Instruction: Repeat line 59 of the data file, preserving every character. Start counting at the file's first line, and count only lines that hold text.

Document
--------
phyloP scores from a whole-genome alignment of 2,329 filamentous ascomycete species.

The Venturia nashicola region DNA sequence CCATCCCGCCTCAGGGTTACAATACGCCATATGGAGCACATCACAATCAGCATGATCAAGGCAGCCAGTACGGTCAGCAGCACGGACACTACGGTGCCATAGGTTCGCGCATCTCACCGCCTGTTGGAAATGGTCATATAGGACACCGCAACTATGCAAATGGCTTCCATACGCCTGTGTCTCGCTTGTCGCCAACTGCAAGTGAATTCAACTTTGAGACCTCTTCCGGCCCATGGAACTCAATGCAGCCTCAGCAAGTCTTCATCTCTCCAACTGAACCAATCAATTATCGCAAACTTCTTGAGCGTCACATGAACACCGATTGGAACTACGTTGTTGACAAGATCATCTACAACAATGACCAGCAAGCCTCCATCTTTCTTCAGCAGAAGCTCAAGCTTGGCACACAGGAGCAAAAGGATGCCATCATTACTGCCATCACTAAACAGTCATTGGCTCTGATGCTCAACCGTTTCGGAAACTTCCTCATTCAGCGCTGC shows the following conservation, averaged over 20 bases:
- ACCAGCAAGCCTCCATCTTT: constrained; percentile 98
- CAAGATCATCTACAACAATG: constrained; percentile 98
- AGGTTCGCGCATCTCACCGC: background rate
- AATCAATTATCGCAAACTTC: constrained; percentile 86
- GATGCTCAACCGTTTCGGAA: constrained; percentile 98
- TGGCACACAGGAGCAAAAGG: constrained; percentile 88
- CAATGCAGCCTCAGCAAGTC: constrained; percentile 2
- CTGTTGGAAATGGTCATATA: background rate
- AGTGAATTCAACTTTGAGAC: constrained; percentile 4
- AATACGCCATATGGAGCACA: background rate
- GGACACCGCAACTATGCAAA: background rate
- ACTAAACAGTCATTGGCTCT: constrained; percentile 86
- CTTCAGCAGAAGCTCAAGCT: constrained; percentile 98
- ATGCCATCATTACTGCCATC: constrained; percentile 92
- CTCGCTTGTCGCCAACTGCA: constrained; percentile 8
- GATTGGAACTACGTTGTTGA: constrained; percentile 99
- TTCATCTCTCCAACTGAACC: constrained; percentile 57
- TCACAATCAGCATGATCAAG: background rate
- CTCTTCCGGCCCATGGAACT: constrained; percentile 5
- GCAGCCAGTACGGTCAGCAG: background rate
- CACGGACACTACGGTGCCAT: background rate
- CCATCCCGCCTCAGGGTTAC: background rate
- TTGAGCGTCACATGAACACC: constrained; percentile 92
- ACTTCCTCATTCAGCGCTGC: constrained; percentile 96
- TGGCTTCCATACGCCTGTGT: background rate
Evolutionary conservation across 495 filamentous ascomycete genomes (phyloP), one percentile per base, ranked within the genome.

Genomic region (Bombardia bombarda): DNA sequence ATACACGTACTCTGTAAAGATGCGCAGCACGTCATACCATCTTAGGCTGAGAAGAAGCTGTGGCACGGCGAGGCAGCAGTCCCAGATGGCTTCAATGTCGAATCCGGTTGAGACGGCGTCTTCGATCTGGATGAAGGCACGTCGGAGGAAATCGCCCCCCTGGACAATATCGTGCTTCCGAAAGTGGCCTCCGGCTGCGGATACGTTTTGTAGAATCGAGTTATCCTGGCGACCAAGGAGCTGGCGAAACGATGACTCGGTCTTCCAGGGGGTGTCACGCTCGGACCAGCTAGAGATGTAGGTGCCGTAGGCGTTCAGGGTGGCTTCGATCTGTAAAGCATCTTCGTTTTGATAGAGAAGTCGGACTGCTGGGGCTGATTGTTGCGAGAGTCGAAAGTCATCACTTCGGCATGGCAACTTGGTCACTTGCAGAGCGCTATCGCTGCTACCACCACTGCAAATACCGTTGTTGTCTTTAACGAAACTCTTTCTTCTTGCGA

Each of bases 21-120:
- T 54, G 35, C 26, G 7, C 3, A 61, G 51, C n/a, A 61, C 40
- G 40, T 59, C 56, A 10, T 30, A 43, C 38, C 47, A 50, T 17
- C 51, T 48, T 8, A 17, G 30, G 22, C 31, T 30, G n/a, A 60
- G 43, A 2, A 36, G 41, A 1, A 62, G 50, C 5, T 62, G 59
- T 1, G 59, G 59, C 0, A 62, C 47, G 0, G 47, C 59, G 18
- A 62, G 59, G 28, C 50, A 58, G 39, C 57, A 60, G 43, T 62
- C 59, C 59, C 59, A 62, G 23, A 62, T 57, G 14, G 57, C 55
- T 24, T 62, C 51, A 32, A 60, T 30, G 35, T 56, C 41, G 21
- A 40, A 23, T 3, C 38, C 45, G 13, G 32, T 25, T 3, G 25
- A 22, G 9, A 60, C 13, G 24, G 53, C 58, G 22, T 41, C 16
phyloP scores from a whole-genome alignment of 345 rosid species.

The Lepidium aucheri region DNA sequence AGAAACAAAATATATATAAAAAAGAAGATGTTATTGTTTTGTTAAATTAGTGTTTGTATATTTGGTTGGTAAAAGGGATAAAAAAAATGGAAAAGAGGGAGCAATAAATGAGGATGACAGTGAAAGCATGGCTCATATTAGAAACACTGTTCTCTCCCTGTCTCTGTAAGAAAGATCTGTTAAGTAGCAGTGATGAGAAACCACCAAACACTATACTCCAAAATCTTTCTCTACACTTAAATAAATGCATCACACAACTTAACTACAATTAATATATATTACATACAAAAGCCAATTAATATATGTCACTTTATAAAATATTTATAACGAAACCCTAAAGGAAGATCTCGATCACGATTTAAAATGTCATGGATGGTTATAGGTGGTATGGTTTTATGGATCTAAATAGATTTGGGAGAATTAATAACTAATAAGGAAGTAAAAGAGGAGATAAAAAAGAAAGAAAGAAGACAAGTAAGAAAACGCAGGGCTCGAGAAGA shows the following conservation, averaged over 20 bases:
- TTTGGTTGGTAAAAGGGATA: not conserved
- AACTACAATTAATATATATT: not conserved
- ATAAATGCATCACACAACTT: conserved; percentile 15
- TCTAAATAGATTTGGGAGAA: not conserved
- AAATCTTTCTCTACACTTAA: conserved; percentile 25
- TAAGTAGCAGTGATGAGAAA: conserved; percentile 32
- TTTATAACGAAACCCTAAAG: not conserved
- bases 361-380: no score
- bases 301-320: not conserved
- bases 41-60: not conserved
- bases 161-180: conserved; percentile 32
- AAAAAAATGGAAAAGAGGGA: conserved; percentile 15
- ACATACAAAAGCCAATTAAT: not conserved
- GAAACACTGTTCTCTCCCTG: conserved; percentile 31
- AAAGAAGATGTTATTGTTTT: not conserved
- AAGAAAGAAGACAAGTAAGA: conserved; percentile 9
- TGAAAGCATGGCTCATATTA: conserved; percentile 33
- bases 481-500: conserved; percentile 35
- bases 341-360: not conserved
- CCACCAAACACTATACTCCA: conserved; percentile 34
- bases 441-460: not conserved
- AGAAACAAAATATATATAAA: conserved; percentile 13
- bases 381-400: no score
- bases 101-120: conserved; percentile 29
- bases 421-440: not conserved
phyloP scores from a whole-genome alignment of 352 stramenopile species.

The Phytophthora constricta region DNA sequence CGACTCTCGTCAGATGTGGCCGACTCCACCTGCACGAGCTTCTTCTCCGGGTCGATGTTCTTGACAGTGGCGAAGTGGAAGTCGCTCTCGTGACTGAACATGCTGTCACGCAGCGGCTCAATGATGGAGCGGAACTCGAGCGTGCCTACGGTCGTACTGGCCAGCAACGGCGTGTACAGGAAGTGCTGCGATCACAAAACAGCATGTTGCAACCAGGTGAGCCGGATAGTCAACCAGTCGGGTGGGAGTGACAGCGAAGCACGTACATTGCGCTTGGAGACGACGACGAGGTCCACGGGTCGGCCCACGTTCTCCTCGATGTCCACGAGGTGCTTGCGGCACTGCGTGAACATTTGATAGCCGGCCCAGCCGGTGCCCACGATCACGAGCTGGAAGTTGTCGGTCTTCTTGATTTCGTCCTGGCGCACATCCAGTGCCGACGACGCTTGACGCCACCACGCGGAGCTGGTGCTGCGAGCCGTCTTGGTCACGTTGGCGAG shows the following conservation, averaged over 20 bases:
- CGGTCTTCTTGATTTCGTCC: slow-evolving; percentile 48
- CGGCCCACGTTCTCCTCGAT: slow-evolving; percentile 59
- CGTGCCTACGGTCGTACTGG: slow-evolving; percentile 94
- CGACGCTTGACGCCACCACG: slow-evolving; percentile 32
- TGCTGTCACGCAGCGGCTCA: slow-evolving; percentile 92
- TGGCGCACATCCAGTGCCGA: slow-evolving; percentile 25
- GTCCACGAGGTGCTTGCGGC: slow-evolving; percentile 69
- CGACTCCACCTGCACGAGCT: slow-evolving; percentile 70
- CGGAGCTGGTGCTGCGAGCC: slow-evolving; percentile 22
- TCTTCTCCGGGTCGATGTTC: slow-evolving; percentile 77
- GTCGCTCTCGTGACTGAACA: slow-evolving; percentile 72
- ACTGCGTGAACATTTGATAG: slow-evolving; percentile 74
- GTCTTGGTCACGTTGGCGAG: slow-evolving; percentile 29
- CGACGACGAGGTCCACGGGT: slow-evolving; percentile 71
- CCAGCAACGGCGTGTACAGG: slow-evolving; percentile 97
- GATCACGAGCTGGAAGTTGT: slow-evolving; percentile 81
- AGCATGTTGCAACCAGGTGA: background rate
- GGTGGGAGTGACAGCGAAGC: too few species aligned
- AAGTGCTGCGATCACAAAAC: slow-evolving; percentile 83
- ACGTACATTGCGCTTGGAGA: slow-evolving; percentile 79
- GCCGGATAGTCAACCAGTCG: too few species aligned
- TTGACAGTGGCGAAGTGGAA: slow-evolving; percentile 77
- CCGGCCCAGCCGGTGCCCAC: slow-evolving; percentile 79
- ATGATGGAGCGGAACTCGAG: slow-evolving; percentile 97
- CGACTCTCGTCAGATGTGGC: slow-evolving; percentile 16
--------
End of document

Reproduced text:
- TGAAAGCATGGCTCATATTA: conserved; percentile 33